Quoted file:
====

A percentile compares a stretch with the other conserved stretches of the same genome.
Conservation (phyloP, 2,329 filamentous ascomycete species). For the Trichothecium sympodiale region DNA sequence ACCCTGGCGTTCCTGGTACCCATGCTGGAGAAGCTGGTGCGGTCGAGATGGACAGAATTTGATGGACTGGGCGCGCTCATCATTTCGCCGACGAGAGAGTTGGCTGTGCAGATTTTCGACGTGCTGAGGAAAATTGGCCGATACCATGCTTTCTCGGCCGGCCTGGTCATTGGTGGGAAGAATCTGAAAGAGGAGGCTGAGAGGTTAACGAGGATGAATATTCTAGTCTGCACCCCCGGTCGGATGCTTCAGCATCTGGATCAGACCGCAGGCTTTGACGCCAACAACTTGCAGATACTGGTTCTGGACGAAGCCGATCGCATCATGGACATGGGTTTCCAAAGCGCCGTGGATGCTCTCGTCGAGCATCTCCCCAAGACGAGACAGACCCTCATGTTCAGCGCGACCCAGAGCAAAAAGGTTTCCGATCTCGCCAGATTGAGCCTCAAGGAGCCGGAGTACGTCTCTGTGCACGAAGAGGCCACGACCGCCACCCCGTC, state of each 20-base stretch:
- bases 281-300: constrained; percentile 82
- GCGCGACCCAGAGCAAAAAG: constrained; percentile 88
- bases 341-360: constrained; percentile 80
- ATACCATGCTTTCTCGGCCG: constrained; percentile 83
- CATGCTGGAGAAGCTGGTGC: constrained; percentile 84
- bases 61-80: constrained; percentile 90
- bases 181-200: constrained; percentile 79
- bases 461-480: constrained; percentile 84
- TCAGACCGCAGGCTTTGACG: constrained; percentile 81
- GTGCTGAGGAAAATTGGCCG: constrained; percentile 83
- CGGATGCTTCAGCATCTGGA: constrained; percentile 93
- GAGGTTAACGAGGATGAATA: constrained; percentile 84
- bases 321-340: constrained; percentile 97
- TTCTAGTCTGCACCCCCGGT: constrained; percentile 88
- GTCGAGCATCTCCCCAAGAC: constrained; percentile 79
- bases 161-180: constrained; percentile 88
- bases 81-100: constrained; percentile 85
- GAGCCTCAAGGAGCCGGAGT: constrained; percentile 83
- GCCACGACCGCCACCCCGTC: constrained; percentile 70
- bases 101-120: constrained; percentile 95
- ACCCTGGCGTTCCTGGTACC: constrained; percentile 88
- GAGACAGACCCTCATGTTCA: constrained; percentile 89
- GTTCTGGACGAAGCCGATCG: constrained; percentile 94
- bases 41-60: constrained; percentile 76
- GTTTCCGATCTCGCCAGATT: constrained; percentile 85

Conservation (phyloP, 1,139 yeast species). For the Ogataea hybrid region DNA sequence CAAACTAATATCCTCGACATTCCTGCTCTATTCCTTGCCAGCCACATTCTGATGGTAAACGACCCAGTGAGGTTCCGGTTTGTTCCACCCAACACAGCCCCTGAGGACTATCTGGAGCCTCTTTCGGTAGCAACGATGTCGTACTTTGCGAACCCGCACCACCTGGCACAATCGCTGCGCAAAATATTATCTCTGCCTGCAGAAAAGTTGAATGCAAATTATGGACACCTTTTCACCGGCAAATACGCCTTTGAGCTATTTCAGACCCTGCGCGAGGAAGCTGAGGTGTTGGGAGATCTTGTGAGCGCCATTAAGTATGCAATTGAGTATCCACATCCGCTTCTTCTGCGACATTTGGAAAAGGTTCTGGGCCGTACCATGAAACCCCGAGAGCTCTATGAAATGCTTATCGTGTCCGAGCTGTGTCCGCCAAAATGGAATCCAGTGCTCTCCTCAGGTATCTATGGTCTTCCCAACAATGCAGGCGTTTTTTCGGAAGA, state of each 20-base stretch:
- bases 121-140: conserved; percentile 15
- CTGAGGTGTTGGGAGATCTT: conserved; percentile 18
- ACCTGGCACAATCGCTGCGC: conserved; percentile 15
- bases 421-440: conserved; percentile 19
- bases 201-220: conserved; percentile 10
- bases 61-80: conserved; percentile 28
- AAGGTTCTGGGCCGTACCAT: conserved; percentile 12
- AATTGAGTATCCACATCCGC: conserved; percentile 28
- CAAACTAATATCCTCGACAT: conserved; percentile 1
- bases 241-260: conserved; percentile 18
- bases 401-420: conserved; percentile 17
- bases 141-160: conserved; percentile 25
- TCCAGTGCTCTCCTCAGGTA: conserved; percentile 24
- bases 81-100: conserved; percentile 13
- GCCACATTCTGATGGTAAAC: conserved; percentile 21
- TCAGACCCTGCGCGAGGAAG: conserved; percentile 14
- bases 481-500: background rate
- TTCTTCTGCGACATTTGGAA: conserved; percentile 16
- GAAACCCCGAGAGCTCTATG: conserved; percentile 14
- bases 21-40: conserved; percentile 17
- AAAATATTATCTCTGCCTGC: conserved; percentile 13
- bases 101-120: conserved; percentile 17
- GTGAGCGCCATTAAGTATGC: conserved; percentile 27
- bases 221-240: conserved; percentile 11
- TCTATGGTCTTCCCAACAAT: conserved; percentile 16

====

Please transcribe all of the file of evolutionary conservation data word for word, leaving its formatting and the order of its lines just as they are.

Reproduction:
A percentile compares a stretch with the other conserved stretches of the same genome.
Conservation (phyloP, 2,329 filamentous ascomycete species). For the Trichothecium sympodiale region DNA sequence ACCCTGGCGTTCCTGGTACCCATGCTGGAGAAGCTGGTGCGGTCGAGATGGACAGAATTTGATGGACTGGGCGCGCTCATCATTTCGCCGACGAGAGAGTTGGCTGTGCAGATTTTCGACGTGCTGAGGAAAATTGGCCGATACCATGCTTTCTCGGCCGGCCTGGTCATTGGTGGGAAGAATCTGAAAGAGGAGGCTGAGAGGTTAACGAGGATGAATATTCTAGTCTGCACCCCCGGTCGGATGCTTCAGCATCTGGATCAGACCGCAGGCTTTGACGCCAACAACTTGCAGATACTGGTTCTGGACGAAGCCGATCGCATCATGGACATGGGTTTCCAAAGCGCCGTGGATGCTCTCGTCGAGCATCTCCCCAAGACGAGACAGACCCTCATGTTCAGCGCGACCCAGAGCAAAAAGGTTTCCGATCTCGCCAGATTGAGCCTCAAGGAGCCGGAGTACGTCTCTGTGCACGAAGAGGCCACGACCGCCACCCCGTC, state of each 20-base stretch:
- bases 281-300: constrained; percentile 82
- GCGCGACCCAGAGCAAAAAG: constrained; percentile 88
- bases 341-360: constrained; percentile 80
- ATACCATGCTTTCTCGGCCG: constrained; percentile 83
- CATGCTGGAGAAGCTGGTGC: constrained; percentile 84
- bases 61-80: constrained; percentile 90
- bases 181-200: constrained; percentile 79
- bases 461-480: constrained; percentile 84
- TCAGACCGCAGGCTTTGACG: constrained; percentile 81
- GTGCTGAGGAAAATTGGCCG: constrained; percentile 83
- CGGATGCTTCAGCATCTGGA: constrained; percentile 93
- GAGGTTAACGAGGATGAATA: constrained; percentile 84
- bases 321-340: constrained; percentile 97
- TTCTAGTCTGCACCCCCGGT: constrained; percentile 88
- GTCGAGCATCTCCCCAAGAC: constrained; percentile 79
- bases 161-180: constrained; percentile 88
- bases 81-100: constrained; percentile 85
- GAGCCTCAAGGAGCCGGAGT: constrained; percentile 83
- GCCACGACCGCCACCCCGTC: constrained; percentile 70
- bases 101-120: constrained; percentile 95
- ACCCTGGCGTTCCTGGTACC: constrained; percentile 88
- GAGACAGACCCTCATGTTCA: constrained; percentile 89
- GTTCTGGACGAAGCCGATCG: constrained; percentile 94
- bases 41-60: constrained; percentile 76
- GTTTCCGATCTCGCCAGATT: constrained; percentile 85

Conservation (phyloP, 1,139 yeast species). For the Ogataea hybrid region DNA sequence CAAACTAATATCCTCGACATTCCTGCTCTATTCCTTGCCAGCCACATTCTGATGGTAAACGACCCAGTGAGGTTCCGGTTTGTTCCACCCAACACAGCCCCTGAGGACTATCTGGAGCCTCTTTCGGTAGCAACGATGTCGTACTTTGCGAACCCGCACCACCTGGCACAATCGCTGCGCAAAATATTATCTCTGCCTGCAGAAAAGTTGAATGCAAATTATGGACACCTTTTCACCGGCAAATACGCCTTTGAGCTATTTCAGACCCTGCGCGAGGAAGCTGAGGTGTTGGGAGATCTTGTGAGCGCCATTAAGTATGCAATTGAGTATCCACATCCGCTTCTTCTGCGACATTTGGAAAAGGTTCTGGGCCGTACCATGAAACCCCGAGAGCTCTATGAAATGCTTATCGTGTCCGAGCTGTGTCCGCCAAAATGGAATCCAGTGCTCTCCTCAGGTATCTATGGTCTTCCCAACAATGCAGGCGTTTTTTCGGAAGA, state of each 20-base stretch:
- bases 121-140: conserved; percentile 15
- CTGAGGTGTTGGGAGATCTT: conserved; percentile 18
- ACCTGGCACAATCGCTGCGC: conserved; percentile 15
- bases 421-440: conserved; percentile 19
- bases 201-220: conserved; percentile 10
- bases 61-80: conserved; percentile 28
- AAGGTTCTGGGCCGTACCAT: conserved; percentile 12
- AATTGAGTATCCACATCCGC: conserved; percentile 28
- CAAACTAATATCCTCGACAT: conserved; percentile 1
- bases 241-260: conserved; percentile 18
- bases 401-420: conserved; percentile 17
- bases 141-160: conserved; percentile 25
- TCCAGTGCTCTCCTCAGGTA: conserved; percentile 24
- bases 81-100: conserved; percentile 13
- GCCACATTCTGATGGTAAAC: conserved; percentile 21
- TCAGACCCTGCGCGAGGAAG: conserved; percentile 14
- bases 481-500: background rate
- TTCTTCTGCGACATTTGGAA: conserved; percentile 16
- GAAACCCCGAGAGCTCTATG: conserved; percentile 14
- bases 21-40: conserved; percentile 17
- AAAATATTATCTCTGCCTGC: conserved; percentile 13
- bases 101-120: conserved; percentile 17
- GTGAGCGCCATTAAGTATGC: conserved; percentile 27
- bases 221-240: conserved; percentile 11
- TCTATGGTCTTCCCAACAAT: conserved; percentile 16